Storytelling Can Make or Break Your Leadership


According to the Harvard Business Review and author Jeff Gothelf — read the original article here — sharing stories with your team can help build credibility for yourself and your ideas. It’s how you inspire an audience and lead an organization.

Gothelf has found that the most effective stories all share the following five characteristics.

1. Be audience-specific.
It may sound basic, but if you want to know what your staff is curious about, what worries them and what motivates them, a series of quick, informal conversations is often the most effective way to figure it out. You can then infuse your storytelling with words that speak to their specific anxieties or concerns, while avoiding language that will come across as bland platitudes.

2. Contextualize your story.
Stories might be met with little enthusiasm because of failure to contextualize them. For example, if a company comes forward with an announcement of new goal-setting framework, it might lead some employees to ask, “Why do we need a new goal-setting system to begin with?”

As a boss, if you explain that the goals fit a broader vision of the company, its background and future strategy (aka, contextualize the decision), the employees will understand where the changes are coming from and why they are important.

3. Humanize your story.
A personal anecdote can both lighten the mood and illustrate your perspective more effectively, helping your team feel less skeptical and more open to your ideas. For example, when speaking to his leadership clients, Gothelf will bring up the six months he spent traveling with a circus. While this might seem completely unrelated to the business context at hand, stories about his time hanging out with the human cannonball always get a laugh and more importantly, his experience handling a strange new situation, building relationships, learning a new culture, failing often and ultimately integrating successfully into a totally new world often turns out to be extremely relevant to his clients — so share personal stories with staff; they will respect you for it.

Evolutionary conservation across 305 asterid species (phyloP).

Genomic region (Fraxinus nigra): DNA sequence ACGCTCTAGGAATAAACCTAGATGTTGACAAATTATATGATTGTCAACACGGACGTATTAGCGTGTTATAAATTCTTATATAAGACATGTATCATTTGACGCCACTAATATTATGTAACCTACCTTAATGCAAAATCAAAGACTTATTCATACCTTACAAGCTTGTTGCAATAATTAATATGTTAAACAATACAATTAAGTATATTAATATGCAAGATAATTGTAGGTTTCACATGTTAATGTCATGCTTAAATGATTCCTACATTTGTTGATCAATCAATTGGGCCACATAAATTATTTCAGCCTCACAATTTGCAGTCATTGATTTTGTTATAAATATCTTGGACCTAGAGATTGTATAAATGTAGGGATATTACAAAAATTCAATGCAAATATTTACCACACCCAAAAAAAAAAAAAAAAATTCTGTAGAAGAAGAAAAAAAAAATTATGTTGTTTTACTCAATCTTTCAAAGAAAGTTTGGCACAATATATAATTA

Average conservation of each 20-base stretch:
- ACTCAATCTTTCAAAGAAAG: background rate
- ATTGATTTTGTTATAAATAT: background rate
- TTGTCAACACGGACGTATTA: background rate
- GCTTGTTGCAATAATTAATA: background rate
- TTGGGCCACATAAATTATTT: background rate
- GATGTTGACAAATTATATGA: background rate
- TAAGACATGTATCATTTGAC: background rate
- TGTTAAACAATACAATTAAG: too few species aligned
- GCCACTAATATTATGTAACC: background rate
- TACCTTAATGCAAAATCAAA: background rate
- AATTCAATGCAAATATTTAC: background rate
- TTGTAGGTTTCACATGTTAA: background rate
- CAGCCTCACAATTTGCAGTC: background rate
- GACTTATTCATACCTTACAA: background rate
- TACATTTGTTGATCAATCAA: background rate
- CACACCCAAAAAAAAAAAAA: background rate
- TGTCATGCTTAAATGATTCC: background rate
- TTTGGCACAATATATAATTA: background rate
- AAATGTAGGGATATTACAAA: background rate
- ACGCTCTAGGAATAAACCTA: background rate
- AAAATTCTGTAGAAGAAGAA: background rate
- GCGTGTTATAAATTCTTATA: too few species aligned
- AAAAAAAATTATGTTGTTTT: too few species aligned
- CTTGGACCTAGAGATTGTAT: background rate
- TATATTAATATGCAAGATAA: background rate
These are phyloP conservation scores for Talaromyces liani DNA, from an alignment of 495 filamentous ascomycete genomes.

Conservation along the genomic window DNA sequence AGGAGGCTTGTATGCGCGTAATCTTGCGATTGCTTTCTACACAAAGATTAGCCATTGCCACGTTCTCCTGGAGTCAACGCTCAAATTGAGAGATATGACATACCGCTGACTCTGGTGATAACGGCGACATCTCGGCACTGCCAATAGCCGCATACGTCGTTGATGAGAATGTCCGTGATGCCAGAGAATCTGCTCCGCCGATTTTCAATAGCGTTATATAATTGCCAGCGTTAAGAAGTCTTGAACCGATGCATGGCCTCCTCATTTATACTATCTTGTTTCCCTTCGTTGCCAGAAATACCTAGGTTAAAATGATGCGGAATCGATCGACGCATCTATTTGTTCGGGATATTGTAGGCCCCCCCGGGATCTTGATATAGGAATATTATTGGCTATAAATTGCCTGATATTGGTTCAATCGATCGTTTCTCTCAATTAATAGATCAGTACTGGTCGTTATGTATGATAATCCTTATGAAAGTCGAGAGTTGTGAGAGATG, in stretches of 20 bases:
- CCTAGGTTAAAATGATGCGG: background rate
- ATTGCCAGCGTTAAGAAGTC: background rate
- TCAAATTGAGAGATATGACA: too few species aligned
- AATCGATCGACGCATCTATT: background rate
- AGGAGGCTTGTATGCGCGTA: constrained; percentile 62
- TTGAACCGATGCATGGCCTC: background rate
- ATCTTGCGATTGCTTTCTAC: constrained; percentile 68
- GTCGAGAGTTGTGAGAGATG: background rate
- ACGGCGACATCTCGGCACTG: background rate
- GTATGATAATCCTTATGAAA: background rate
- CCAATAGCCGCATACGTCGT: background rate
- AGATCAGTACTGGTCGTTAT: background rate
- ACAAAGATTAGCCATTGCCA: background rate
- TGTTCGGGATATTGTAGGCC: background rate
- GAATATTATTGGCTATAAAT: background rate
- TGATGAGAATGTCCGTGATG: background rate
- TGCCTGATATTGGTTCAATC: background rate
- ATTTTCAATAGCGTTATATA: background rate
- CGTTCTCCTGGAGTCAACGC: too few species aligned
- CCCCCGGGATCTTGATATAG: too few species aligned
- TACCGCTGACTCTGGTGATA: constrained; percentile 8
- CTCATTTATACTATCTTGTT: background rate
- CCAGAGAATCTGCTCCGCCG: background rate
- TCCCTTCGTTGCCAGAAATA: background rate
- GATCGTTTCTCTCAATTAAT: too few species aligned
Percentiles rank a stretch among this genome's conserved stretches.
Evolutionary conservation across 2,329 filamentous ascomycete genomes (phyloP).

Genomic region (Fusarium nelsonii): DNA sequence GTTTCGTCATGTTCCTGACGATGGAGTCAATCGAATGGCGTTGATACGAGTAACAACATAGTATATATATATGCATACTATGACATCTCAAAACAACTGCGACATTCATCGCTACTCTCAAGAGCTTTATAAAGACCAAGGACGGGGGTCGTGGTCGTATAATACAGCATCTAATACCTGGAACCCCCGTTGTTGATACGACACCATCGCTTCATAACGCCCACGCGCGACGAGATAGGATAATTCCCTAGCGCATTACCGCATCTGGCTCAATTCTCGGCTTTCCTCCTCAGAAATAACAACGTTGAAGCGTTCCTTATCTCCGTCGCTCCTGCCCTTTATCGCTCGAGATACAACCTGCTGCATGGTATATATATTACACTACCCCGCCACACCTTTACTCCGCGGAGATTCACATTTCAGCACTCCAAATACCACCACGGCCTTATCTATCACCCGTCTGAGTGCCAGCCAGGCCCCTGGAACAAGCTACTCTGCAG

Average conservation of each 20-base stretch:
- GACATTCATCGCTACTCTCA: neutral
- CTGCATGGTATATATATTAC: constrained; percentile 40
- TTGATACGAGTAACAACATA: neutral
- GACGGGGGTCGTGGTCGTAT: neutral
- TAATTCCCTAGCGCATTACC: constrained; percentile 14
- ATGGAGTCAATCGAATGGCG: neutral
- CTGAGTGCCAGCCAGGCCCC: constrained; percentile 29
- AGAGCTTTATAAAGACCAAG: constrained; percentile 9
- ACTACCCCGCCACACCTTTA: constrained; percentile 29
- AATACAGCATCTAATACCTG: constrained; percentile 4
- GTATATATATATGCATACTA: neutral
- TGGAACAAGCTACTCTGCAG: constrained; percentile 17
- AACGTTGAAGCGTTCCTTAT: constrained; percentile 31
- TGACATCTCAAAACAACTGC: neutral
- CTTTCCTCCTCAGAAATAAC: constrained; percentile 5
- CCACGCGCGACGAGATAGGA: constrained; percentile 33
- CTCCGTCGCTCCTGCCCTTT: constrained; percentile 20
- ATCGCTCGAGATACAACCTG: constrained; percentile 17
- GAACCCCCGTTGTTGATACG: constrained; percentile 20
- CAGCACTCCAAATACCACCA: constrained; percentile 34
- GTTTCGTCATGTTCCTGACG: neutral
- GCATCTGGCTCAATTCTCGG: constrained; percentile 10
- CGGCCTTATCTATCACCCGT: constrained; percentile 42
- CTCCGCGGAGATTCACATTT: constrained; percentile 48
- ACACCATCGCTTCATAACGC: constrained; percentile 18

4. Make it action-oriented.
It is proven that specificity reduces anxiety. If you give your team practical advice and clear direction, you empower them to take action and make your story their own.

5. Keep it humble.
It’s normal to wince at the idea of baring your failures in front of colleagues, but true humility shows capacity for growth and learning. It builds trust in your story precisely because it demonstrates that you’re not claiming to have all the answers, that you’re willing to learn and adjust course as needed.

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